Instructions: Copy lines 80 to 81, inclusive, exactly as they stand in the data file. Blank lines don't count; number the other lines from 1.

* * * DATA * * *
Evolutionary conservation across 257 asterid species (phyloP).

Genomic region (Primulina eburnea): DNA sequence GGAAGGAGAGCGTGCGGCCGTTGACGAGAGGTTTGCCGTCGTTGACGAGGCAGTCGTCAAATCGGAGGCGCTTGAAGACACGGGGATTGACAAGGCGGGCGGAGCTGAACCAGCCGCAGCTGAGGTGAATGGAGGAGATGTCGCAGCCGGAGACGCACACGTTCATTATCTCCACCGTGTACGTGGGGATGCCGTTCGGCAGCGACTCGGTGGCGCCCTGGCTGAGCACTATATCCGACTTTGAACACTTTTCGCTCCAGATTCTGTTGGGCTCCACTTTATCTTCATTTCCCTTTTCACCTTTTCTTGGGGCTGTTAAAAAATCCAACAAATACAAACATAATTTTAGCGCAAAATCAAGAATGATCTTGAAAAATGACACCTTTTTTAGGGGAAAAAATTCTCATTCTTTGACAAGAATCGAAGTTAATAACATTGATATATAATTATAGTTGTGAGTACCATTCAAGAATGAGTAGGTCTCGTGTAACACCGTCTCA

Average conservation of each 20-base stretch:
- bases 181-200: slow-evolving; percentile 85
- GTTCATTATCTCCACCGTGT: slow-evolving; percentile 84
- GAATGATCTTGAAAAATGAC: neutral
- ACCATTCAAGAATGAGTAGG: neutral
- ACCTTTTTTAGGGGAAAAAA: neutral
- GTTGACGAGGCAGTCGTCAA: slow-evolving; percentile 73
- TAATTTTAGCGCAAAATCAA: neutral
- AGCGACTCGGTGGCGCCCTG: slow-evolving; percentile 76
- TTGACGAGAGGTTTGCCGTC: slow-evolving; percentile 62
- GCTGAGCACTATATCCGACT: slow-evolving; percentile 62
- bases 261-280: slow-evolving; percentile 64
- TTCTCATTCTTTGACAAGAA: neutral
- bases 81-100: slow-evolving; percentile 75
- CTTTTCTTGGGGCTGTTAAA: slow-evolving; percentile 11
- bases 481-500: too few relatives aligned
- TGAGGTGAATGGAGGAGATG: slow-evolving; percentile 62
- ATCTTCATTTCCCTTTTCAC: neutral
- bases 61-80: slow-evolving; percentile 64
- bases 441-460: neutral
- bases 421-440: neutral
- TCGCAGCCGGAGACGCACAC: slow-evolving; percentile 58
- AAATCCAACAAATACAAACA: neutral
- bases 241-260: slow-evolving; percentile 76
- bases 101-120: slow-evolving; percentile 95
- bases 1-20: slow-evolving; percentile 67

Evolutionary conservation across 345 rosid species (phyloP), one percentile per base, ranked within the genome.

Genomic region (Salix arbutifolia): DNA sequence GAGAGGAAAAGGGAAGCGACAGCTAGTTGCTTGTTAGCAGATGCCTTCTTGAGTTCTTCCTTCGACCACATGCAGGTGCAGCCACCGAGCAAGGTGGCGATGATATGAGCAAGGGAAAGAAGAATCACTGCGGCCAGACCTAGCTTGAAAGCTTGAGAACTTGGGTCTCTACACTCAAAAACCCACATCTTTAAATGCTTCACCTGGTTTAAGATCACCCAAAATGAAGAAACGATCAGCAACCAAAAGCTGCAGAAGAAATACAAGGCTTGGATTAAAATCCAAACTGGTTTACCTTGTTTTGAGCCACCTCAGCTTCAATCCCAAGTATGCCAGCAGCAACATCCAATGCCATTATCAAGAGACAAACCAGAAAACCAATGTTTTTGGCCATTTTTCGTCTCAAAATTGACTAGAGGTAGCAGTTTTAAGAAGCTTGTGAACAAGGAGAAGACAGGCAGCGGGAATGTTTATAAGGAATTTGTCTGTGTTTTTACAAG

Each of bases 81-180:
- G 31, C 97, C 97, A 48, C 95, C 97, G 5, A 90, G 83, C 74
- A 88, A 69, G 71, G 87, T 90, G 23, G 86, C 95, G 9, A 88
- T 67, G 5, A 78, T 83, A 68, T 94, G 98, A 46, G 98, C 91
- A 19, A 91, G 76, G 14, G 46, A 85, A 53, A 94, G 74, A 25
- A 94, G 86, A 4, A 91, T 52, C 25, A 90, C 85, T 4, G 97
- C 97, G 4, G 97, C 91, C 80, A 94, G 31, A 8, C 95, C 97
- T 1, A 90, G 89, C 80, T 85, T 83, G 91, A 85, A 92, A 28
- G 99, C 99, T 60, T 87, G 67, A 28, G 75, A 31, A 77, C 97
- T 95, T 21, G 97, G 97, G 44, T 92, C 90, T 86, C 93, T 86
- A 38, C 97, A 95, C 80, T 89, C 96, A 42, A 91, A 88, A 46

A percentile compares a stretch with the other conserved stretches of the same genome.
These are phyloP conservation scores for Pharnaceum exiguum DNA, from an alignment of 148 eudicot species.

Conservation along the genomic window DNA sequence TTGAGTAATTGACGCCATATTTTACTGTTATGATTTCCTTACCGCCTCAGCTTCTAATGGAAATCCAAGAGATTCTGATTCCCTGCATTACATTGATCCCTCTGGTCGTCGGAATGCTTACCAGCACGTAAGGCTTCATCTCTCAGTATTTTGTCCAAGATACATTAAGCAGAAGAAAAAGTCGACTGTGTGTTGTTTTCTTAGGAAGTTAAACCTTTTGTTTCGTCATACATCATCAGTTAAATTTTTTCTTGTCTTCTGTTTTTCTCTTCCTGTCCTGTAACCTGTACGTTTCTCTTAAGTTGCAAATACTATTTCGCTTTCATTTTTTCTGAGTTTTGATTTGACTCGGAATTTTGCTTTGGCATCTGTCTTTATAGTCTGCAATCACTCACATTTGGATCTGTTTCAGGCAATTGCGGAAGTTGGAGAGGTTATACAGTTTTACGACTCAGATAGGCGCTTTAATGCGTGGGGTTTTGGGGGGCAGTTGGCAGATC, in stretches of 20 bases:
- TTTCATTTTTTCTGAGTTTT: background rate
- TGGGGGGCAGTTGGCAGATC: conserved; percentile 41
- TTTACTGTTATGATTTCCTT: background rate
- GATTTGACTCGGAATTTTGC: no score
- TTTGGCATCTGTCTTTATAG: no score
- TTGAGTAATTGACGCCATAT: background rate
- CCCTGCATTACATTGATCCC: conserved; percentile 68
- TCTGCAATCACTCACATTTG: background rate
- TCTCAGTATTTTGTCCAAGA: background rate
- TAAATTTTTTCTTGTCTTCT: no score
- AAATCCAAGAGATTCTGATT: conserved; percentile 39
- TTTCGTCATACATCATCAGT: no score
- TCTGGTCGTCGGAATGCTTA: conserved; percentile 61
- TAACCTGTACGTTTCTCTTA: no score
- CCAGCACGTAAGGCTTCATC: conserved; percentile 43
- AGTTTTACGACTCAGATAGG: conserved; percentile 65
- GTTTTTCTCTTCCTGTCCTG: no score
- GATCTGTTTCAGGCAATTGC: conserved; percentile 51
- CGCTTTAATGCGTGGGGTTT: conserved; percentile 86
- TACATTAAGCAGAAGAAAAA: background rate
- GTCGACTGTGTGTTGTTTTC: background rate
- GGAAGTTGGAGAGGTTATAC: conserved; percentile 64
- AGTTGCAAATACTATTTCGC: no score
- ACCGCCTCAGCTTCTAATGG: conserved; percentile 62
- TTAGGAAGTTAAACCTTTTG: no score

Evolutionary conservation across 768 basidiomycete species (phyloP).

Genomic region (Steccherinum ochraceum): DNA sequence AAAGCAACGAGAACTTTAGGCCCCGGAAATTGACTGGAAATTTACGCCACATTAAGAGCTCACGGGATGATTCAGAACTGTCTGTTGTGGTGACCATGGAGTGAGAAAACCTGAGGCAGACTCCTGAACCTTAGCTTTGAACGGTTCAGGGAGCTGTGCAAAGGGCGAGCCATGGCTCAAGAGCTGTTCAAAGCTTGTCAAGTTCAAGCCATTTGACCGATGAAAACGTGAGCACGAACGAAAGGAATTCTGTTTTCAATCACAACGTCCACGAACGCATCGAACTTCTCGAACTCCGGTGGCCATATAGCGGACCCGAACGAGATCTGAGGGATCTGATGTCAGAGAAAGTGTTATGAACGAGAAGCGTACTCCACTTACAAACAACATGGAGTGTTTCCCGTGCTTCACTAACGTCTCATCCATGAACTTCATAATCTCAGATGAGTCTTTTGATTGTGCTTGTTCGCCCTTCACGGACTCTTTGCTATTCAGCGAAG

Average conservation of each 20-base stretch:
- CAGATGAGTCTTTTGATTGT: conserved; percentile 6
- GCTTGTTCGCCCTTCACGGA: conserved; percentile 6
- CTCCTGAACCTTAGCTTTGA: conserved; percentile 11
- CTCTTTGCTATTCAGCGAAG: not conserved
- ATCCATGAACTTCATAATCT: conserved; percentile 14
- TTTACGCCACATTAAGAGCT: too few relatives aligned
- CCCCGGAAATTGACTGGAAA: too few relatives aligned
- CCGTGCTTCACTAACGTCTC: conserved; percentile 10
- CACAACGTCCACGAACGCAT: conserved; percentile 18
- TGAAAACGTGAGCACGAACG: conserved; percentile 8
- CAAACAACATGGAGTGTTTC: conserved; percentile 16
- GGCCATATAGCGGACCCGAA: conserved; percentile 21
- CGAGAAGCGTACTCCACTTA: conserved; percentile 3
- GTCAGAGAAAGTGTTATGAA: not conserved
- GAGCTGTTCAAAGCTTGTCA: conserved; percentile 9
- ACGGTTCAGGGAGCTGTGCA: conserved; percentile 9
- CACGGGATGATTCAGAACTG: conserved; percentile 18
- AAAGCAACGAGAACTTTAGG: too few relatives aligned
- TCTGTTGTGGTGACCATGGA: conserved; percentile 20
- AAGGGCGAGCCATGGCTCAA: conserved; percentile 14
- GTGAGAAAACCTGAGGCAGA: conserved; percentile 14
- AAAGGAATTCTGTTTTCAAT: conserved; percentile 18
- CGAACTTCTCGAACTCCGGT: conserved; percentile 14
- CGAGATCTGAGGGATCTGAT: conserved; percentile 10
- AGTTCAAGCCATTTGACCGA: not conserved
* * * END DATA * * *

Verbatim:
- CCGTGCTTCACTAACGTCTC: conserved; percentile 10
- CACAACGTCCACGAACGCAT: conserved; percentile 18